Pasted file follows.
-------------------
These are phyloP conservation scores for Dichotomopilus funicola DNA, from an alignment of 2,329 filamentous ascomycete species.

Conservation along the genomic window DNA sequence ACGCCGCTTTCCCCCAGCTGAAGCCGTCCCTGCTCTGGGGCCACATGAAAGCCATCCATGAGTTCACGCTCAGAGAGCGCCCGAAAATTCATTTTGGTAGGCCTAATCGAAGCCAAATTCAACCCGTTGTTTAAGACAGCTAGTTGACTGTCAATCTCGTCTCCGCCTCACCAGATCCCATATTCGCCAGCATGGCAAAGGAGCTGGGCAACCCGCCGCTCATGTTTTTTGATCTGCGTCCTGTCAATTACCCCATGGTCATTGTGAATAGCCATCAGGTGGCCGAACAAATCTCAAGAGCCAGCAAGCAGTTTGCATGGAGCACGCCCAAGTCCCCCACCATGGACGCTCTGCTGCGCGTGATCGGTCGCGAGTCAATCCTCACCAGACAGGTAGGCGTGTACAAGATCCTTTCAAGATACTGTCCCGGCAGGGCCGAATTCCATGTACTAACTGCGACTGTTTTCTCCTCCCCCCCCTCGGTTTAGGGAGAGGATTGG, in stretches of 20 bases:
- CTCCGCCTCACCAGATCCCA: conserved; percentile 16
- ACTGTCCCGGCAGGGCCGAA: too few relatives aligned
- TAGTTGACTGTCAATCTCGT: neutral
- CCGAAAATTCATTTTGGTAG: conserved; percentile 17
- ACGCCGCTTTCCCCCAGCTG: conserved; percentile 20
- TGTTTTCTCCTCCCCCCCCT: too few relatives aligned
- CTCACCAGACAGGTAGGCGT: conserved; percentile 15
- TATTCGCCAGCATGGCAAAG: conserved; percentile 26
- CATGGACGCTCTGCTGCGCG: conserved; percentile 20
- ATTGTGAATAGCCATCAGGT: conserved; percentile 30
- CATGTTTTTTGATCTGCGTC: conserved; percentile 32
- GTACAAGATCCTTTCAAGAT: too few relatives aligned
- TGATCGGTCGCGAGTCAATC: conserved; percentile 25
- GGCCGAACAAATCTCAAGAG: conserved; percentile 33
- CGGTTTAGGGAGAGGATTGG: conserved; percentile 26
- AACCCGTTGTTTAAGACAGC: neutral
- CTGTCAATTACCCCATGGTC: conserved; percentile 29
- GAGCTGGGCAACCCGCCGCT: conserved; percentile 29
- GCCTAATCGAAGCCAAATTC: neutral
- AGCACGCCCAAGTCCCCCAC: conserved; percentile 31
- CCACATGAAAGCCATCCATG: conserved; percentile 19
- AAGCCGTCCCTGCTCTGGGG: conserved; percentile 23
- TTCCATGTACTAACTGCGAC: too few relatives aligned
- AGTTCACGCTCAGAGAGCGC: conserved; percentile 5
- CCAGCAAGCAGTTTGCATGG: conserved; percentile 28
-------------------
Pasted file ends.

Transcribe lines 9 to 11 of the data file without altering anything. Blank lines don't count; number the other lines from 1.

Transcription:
- CTCACCAGACAGGTAGGCGT: conserved; percentile 15
- TATTCGCCAGCATGGCAAAG: conserved; percentile 26
- CATGGACGCTCTGCTGCGCG: conserved; percentile 20